I’m pleased to report that I’m a 2012 Alicia Patterson Fellow. The Alicia Patterson Foundation–established in honor of the longtime editor and publisher of Newsday, in 1965–funds reporters for a year to work on a series of articles on a theme. I was surprised and thrilled that my project won, because it’s both fairly science-heavy and focused on conservation. And I’m used to conservation stories being a tough sell.
My project is called “The Evolution Fix: Saving Species in the DNA Era.” I’ll be publishing stories on this general topic throughout the year, hopefully in some high-profile venues. (Editors: hint, hint…) I’ll be exploring how evolution is intersecting with ecology, and how the advent of fast, cheap DNA analysis is affecting our conservation decisions—and ultimately influencing our view of nature itself. Tied into this are ethical and legal issues, as well as questions about what defines a species.
Earlier this month, I went to Fargo, North Dakota to speak at a media-training workshop for biology grad students. (I’ve now been to all 50 states!) There, I spent some time with Craig Stockwell, director of North Dakota State University’s Environmental & Conservation Sciences Graduate Program and a biologist who studies the evolutionary ecology of fish populations. We talked a bit about rapid evolutionary change, the idea that evolution can happen extremely quickly—over decades, rather than eons. But I confess it wasn’t until I got home that I thought to do a one-question interview. So here it is, somewhat stupidly conducted via email.
Q: Why is rapid evolutionary change so important for us to recognize and understand? What role can it play in conservation decision making?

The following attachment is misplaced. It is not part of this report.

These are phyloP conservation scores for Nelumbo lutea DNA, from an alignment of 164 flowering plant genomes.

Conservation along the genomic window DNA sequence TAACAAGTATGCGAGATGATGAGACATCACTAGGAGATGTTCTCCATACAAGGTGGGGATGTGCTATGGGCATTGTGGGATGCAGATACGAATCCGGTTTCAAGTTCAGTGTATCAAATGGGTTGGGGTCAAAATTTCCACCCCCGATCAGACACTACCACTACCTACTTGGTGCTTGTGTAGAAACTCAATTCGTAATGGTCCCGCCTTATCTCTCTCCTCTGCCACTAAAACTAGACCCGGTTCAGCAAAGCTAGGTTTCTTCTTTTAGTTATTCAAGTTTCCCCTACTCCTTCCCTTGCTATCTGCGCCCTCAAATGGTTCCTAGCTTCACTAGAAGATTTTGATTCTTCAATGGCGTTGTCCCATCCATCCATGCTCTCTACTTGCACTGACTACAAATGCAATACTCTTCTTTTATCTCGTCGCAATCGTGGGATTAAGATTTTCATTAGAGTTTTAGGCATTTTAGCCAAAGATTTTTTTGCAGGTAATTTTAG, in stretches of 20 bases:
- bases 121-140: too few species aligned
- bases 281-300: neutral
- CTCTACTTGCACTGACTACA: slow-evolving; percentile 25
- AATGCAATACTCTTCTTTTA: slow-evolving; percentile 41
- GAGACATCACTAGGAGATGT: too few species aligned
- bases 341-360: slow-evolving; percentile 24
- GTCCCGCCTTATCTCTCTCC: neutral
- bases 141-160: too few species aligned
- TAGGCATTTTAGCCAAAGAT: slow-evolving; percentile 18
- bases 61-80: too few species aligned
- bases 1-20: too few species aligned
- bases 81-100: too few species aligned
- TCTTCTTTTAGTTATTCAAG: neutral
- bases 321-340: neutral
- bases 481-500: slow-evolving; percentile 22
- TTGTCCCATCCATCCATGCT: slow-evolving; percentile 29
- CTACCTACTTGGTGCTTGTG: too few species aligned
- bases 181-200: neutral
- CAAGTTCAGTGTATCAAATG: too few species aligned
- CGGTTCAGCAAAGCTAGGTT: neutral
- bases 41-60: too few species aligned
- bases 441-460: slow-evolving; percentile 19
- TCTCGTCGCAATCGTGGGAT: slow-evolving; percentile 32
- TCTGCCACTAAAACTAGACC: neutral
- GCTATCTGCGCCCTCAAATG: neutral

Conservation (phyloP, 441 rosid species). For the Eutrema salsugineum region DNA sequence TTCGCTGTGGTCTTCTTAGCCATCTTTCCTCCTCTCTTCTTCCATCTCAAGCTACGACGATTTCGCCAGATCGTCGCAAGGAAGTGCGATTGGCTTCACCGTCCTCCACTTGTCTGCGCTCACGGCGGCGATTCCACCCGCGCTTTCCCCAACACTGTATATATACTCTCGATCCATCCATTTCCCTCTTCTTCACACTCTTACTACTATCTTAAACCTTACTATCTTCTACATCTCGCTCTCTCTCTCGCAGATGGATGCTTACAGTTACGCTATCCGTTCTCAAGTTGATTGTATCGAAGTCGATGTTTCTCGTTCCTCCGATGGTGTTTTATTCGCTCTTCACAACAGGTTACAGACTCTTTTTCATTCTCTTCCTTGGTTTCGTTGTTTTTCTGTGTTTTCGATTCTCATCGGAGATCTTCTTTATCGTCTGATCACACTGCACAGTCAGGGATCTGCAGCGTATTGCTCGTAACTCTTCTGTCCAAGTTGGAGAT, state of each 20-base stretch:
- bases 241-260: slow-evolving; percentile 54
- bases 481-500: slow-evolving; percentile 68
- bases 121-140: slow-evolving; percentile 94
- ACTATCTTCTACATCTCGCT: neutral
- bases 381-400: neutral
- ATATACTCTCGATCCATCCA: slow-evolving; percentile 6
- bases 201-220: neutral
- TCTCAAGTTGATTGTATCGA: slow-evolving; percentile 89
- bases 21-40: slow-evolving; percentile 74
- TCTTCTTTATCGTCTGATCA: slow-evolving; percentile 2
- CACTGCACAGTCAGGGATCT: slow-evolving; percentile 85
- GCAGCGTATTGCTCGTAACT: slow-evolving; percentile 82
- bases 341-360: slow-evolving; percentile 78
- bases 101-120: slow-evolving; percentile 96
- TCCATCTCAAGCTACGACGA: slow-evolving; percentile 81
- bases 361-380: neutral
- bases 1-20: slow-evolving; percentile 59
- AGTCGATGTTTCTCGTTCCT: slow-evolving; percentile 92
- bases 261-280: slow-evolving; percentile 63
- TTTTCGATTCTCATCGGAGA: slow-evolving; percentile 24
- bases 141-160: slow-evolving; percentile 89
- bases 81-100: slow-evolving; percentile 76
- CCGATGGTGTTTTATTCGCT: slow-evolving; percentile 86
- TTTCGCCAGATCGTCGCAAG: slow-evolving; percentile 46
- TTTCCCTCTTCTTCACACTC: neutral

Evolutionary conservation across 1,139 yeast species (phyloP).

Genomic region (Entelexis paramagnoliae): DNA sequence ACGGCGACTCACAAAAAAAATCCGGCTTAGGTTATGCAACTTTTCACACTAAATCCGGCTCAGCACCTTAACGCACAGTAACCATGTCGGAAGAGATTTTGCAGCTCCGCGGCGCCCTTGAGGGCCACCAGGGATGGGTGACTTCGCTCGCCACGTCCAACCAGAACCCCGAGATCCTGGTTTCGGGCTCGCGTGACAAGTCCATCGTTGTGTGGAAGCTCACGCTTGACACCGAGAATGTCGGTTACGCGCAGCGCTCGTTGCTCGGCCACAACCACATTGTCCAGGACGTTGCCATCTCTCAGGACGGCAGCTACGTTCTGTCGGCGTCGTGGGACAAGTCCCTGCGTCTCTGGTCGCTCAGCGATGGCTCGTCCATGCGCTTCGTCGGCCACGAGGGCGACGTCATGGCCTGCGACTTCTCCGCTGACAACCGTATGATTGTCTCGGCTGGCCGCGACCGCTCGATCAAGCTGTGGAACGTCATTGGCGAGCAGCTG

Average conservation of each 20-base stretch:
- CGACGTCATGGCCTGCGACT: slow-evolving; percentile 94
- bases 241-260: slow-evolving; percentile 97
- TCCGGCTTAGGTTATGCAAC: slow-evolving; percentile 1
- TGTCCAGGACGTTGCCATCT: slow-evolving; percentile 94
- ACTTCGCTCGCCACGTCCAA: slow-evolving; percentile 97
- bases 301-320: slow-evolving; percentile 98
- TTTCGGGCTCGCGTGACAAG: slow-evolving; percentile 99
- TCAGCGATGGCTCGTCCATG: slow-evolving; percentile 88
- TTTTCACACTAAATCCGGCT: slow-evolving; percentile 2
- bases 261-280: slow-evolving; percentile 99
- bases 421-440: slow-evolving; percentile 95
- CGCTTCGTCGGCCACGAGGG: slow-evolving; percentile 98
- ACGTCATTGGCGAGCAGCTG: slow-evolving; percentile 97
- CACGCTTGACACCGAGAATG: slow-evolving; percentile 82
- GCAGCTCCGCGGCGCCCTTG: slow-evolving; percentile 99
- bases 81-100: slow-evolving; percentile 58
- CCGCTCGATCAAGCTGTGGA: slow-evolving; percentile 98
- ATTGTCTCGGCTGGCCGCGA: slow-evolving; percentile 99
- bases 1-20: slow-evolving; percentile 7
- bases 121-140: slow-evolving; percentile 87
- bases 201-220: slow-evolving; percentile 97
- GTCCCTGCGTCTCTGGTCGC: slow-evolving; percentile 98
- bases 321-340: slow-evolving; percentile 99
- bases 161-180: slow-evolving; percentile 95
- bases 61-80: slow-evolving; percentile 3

A: Contrary to long-held dogma, it seems that evolution can occur within a few decades. Biologists have observed evidence for such contemporary evolution for populations of fish, birds, and mammals, as well as various plant species. Contemporary evolution often occurs in response to human-associated phenomena, such as climate change, invasive species and habitat degradation. In fact, the same factors that are driving the current extinction crisis also drive contemporary evolution. For instance, many populations have been shown to evolve in response to invasive predators. Further, invasive species have also been shown to evolve as they invade new habitats.
In the early 1990s, such responses were rarely documented, but over the last few decades, a large number of studies have documented contemporary evolution. In fact, some biologists wonder if instead of being a rare phenomenon, perhaps contemporary evolution has become the norm. This has led to a paradigm shift in evolutionary biology, and now researchers are examining how such evolution may affect population persistence and various ecological relationships.
Although scientists have embraced the study of contemporary evolution, the applications to conservation have not yet been applied widely by the management community. It is very likely that as we learn more it will become more apparent that managers who have historically assumed their systems to be evolutionarily static will need to incorporate an evolutionarily enlightened approach to management. For instance, assisted colonization has been discussed as one management option protecting species in the face of climate change. However, it may be in some cases that such species have the potential to evolve in situ [meaning right where they are], whereas other species have limited genetic variation for such change, making it critical to identify which species will need such assistance.
The first of my “Evolution Fix” stories will appear in High Country News later this month.
Also, my New Year’s resolution is to be a better blogger. Stay tuned.